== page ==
The thing that amazes me is that I have a couple of friends who have stored stuff for other people for years. One lady’s husband told a friend he could put his stuff in their garage, and years later when they wanted the garage cleaned out, the friend had forgotten about the stuff, and dumped it. Another friend had a storage locker for about two years, and thought a grown child would want all of it. He wanted none of it, and she gave it all to a charity, except for a box or two-that was a total waste of two years of storage fees.

I think I said before, about the friend who invested in Lladro at cheap prices, while stationed in Europe. She kept the two or three pieces she bought for herself, and her daughter, and sold the rest to a local jewelry store that sold high end collectibles. She paid the full down payment on her retirement house, and paid for all of the moving costs, and all from her Lladro collection.

The china replacement guys…will offer low only to re sell high…and usually only if they have a need…Hummels…some of the really old ones will command a better price and have to be pristine…no chips or cracks no crazing or fading…

The china replacement guys…will offer low only to re sell high…and usually only if they have a need.[/QUOTE]

I figured that with all the collectibles. :frowning: I guess it all depends on how badly I want to get rid of them when the time comes and if I need a few extra dollars. I already have a partial list made of some of the items and the last time I had a fine arts appraisal was in 1980. I added quite a few after my Mother died. She loved the Royal Doulton Toby Mugs or Character Jugs. :slight_smile: I haven’t been able to find anyone in the area to do a more recent one and I’m not about to take the prices some sell (or don’t sell)for on e-Bay as an indicator. They may all just go to GoodWill when the time comes.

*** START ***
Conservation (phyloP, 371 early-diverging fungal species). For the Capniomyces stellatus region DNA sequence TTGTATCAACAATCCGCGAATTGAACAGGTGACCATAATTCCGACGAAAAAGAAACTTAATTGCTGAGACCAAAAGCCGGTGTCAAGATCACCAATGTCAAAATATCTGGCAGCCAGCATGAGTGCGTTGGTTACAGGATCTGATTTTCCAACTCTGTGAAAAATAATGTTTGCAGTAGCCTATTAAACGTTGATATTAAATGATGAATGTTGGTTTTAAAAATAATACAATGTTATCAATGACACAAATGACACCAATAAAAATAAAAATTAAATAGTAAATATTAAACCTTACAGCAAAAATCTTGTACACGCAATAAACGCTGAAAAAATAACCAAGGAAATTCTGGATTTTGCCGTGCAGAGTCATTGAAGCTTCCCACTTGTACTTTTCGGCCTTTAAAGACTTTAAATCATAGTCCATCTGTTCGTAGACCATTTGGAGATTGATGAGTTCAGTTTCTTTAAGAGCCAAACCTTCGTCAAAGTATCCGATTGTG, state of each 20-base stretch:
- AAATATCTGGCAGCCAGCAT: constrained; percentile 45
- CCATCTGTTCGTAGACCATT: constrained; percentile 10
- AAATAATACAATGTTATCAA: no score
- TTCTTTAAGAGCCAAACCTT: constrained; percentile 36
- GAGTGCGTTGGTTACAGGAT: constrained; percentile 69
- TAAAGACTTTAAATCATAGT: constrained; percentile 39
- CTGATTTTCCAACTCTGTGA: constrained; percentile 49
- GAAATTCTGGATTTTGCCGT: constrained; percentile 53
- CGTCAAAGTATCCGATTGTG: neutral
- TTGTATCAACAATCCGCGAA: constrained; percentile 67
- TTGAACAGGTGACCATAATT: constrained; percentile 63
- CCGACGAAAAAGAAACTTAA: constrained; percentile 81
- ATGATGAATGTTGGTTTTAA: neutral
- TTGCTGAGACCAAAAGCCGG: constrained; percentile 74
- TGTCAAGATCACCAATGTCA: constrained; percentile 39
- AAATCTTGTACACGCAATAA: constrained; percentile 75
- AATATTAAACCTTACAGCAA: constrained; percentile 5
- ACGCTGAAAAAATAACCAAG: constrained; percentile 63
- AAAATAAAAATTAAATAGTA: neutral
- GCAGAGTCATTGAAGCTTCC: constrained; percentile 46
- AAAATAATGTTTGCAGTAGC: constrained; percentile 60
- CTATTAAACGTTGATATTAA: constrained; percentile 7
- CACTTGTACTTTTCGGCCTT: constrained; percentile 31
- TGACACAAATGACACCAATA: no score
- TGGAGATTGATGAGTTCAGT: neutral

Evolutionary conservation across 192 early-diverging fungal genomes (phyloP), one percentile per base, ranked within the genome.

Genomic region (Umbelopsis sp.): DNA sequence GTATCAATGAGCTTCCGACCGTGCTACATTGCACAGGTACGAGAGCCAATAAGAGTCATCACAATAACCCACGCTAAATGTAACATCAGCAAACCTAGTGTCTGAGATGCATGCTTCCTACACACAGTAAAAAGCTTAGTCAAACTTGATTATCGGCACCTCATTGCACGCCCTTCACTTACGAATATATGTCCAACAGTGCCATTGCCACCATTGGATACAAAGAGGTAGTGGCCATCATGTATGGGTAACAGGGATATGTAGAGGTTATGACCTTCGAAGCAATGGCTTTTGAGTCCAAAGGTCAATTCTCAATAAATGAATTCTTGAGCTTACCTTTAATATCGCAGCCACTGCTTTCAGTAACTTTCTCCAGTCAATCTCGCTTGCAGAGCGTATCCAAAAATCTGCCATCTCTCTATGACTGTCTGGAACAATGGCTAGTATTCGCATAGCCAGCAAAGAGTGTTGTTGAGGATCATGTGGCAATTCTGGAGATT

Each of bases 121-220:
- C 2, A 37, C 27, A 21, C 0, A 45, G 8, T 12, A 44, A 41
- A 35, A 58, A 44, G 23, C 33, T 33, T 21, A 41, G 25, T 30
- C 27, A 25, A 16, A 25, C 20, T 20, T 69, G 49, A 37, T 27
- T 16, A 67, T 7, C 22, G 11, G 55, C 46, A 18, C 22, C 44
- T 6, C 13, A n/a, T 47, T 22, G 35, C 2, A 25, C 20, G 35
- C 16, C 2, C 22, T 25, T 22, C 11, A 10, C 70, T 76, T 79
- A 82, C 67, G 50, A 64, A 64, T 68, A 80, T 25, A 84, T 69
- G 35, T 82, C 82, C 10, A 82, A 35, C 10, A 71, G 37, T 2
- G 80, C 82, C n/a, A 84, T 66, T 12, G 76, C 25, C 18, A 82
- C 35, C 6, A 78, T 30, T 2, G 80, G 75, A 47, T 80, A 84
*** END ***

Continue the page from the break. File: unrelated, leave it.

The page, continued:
msj-There are usually price guides put out by the collectors’ societies. The Lladro one used to be produced annually, and I think the author was the society president at one time. When they sell out, they’re gone for the year.

http://doultonpriceguide.com/royal-doulton-character-and-toby-jugs-starting-with-a/ This is a list from the curator of the Royal Doulton Museum. And they sell the price guide also, but most of the collectors’ societies do. You might want to update the prices you have them insured for.

JanM, Thank you very much. :slight_smile:

I just bookmarked that and will check the values later. I don’t think most of them are even listed in my old fine arts appraisal as I had that done before Mom died and I inherited her collection. I think I may only have had about 2-3 and now have about 20 at least.

As a buyer, I hate when the owner is present to show the property for the first time. I can’t talk about how I feel about the place without offending them and they usually waste my time and wax poetic about some feature they love and worked hard on and I’m thinking OMG, that is hideous and has got to go. I can’t discuss things with my agent openly while touring the place. Also, most buyers with a buyers agent will want you to contribute 3% to closing to cover their agent’s fee. You can refuse of course, but it is almost expected.[/QUOTE]

You make a good point.

If we try to sell as planned in the near future and go with FSBO, I think I would agree to let the buyers broker show the house without my presence if they want to come take a look at the house first so they know their way around and the selling points.

This stupidness these days when you go look at a house with your realtor and the sellers realtor is not there to show the house or answer questions is not acceptable. When I list a house, I am not paying you a few 10’s of thousands of dollars to put a lockbox on my house and sit back to wait for the commission roll in.